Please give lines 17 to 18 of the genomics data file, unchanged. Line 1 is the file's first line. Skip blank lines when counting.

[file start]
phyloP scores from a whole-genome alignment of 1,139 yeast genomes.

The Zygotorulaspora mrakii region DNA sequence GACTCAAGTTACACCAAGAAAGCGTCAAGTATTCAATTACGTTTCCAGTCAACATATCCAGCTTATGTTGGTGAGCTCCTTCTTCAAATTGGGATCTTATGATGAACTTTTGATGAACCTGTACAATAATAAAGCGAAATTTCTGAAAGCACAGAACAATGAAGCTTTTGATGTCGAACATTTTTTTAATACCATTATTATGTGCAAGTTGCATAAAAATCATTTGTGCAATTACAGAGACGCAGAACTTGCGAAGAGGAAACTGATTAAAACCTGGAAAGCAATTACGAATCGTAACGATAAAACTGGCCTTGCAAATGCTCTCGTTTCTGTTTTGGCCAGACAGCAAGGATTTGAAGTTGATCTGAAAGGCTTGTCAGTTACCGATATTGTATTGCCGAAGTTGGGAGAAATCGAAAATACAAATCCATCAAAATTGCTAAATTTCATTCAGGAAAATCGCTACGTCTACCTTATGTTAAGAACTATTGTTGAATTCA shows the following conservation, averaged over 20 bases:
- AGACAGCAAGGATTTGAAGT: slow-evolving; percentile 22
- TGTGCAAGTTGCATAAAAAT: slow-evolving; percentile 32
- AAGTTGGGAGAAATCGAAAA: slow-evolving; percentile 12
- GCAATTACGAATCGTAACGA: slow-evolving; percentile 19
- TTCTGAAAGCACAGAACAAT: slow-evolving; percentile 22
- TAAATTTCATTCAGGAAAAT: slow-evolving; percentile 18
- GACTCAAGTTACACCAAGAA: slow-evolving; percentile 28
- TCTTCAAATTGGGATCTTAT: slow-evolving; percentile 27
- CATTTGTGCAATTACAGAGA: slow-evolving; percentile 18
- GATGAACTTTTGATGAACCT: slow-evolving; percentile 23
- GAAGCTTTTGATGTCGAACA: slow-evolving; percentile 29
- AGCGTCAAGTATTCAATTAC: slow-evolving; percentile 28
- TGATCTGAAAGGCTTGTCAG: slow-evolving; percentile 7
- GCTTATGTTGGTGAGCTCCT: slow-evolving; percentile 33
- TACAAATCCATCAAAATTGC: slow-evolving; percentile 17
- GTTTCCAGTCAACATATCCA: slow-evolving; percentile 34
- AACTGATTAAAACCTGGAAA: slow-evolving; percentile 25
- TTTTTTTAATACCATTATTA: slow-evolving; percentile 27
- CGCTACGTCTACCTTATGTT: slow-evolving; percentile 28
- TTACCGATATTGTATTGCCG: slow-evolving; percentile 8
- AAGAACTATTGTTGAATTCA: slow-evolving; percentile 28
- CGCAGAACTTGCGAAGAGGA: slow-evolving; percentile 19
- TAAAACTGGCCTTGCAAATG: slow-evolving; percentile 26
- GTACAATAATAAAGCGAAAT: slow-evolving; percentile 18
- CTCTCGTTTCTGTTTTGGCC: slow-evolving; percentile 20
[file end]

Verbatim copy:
- TACAAATCCATCAAAATTGC: slow-evolving; percentile 17
- GTTTCCAGTCAACATATCCA: slow-evolving; percentile 34